In today’s digital-first, customer-centric world, the marketing function has the most to gain from artificial intelligence (AI). Marketing’s core value is understanding customer needs, matching those needs to develop and offer products and services, and ultimately helping prospects and customers purchase more of the right products — all capabilities that AI can dramatically enhance. So, let’s explore what’s going on with AI and marketing.
To set the table, there are two core promises of AI and marketing:
- AI automates everyday marketing tasks. For example, AI scales the collection and analysis of large sets of data to understand market and customer trends, powering pros to act on insights versus manual data manipulation. AI can also automate customer personalization, precision timely outreach, and placement of digital messages in ways that didn’t exist before.
- AI unlocks the possible with less effort. For example, AI generates info on audience or economic trends that impact marketing efforts, identifies new customer segments, creates new products and services, and expands revenue by helping make customer connections.
We thought it was also important to understand what market data and research is telling us about how marketers view AI. Here are a few takeaways from my conversations with AI experts, as well as from recent research by McKinsey, Deloitte, Salesforce.com, and CMO.com:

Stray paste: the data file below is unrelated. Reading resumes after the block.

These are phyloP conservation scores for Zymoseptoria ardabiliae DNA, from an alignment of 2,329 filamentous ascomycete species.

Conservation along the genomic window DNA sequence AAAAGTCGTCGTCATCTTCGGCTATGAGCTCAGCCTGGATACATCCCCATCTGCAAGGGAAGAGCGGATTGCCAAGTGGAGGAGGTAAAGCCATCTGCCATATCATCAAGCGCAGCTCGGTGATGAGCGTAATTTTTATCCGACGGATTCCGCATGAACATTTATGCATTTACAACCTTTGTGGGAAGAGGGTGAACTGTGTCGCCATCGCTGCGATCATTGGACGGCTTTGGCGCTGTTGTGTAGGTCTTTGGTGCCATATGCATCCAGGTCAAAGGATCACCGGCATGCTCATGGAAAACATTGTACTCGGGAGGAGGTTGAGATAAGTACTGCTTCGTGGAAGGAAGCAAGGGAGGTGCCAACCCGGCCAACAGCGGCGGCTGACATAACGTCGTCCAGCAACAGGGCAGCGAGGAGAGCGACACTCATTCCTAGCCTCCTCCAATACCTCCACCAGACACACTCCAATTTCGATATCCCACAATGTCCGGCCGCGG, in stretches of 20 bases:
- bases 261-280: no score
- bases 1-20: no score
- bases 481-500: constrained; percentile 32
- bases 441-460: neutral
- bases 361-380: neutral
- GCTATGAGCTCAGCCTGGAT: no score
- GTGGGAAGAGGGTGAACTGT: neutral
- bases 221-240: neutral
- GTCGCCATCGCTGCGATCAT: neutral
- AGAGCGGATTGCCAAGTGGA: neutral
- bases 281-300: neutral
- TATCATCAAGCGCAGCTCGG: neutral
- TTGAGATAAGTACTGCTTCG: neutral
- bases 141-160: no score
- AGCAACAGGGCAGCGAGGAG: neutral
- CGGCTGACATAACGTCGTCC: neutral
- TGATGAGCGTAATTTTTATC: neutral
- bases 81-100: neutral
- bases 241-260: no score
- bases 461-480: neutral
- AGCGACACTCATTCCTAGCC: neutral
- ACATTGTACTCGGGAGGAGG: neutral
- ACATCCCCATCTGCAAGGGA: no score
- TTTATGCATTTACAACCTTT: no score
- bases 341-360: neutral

- 64% of B2B marketers consider AI to be valuable in their marketing strategy.
- 84% of marketers are using some form of AI, up from 29% in 2018.
- A 2020 Deloitte global survey of early AI adopters showed that three of the top five AI objectives were marketing-oriented: enhancing existing products and services, creating new products and services, and enhancing relationships with customers.
- 48% of marketing leaders cite AI as making the most significant difference in how customers interact with their companies and brands.
- 71% of e-commerce marketers use AI to provide a seamless experience and to gain deeper insights on their customers.
- 80% of marketers are using chatbots as part of their customer experience and engagement strategy.
- United States, India, Germany, and Canada are leading the way in AI marketing adoption.
No doubt AI marketing has momentum. Let’s dive into the top AI marketing trends and takeaways we are keeping an eye on.
Customers are open to brands using AI.
AI already powers hundreds of marketing-led use cases, which means it’s being relied on for customer, commerce/revenue, and service applications. It’s always a smart idea to do things and operate around things that our customers like and trust. In a recent McKinsey survey, 70% of customers state the trouble-free transfer of their info between individual channels and departments, as well as the adaptation of actions taken from previous interactions, is especially important to convince and trust a given brand.
That is why two-thirds of those people surveyed declared they are open to companies that use AI. It can significantly improve these processes and thus increase the level of service. Customers’ lack of trust is a significant hurdle that is being obliterated quickly.
Marketing is gaining confidence and trust in AI.
Marketing is embracing AI as a valuable tool and resource. While not exactly a “glass box” that is understood, AI is losing its rap as a “black box,” where historically the inner workings of AI tech, data, and processes were a mystery and seemed more like science fiction. In a 2021 Salesforce.com AI marketing survey, only 19% of marketers stated not trusting AI’s use in marketing and customer efforts.